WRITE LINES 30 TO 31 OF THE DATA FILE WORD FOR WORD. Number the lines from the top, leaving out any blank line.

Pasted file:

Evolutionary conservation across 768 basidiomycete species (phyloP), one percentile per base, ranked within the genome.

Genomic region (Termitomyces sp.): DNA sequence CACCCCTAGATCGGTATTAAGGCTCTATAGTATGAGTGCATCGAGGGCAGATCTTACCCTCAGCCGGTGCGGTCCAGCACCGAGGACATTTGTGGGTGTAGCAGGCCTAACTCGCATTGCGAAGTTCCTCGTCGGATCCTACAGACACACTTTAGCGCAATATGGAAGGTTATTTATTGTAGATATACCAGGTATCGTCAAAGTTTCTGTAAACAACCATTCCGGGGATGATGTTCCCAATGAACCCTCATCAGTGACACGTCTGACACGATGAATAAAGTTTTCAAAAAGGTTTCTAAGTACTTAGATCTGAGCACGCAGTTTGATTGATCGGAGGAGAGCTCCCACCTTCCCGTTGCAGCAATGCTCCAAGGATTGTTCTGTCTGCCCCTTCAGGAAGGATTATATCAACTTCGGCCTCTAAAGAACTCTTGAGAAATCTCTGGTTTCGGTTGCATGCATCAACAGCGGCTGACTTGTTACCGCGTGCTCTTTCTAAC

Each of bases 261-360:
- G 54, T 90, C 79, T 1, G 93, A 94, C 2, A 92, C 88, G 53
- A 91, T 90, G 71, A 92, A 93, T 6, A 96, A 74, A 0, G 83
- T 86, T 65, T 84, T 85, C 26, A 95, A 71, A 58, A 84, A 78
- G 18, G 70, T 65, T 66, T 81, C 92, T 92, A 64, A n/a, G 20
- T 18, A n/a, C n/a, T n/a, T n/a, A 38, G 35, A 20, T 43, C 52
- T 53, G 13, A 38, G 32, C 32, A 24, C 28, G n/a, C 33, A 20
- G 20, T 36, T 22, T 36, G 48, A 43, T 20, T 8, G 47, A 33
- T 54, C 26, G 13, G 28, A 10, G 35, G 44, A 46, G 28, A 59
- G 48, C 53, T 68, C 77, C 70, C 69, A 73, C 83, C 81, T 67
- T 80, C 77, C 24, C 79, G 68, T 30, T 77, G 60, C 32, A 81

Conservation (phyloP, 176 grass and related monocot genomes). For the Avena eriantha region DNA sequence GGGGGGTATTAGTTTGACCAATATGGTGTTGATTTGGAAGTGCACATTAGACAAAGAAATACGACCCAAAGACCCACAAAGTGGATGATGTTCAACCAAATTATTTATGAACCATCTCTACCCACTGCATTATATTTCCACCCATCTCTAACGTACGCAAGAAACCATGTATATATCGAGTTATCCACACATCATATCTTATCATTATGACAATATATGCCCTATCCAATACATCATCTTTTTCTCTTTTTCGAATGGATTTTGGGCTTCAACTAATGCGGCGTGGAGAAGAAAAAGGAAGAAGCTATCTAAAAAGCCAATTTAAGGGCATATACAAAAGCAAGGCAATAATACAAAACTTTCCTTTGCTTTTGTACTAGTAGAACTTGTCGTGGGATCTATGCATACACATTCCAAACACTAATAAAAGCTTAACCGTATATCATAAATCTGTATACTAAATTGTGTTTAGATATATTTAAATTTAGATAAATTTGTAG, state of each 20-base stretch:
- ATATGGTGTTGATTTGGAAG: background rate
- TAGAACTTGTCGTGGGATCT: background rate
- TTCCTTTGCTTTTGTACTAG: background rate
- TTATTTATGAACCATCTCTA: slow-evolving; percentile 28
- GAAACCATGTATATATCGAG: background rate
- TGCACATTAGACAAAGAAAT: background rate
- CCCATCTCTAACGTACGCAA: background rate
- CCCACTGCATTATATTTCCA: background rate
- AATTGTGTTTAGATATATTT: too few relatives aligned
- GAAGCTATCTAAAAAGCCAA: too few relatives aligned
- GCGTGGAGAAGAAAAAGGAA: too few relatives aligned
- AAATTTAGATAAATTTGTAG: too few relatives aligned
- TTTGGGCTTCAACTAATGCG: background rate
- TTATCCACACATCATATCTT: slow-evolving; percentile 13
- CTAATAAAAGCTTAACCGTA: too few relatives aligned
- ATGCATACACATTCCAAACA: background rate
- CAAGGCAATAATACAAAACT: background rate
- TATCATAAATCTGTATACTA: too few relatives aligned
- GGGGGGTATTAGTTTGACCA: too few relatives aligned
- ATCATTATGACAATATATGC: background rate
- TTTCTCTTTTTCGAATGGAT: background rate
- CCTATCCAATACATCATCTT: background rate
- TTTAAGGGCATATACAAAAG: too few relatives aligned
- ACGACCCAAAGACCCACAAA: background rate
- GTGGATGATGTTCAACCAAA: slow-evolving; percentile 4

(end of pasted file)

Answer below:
- ATGCATACACATTCCAAACA: background rate
- CAAGGCAATAATACAAAACT: background rate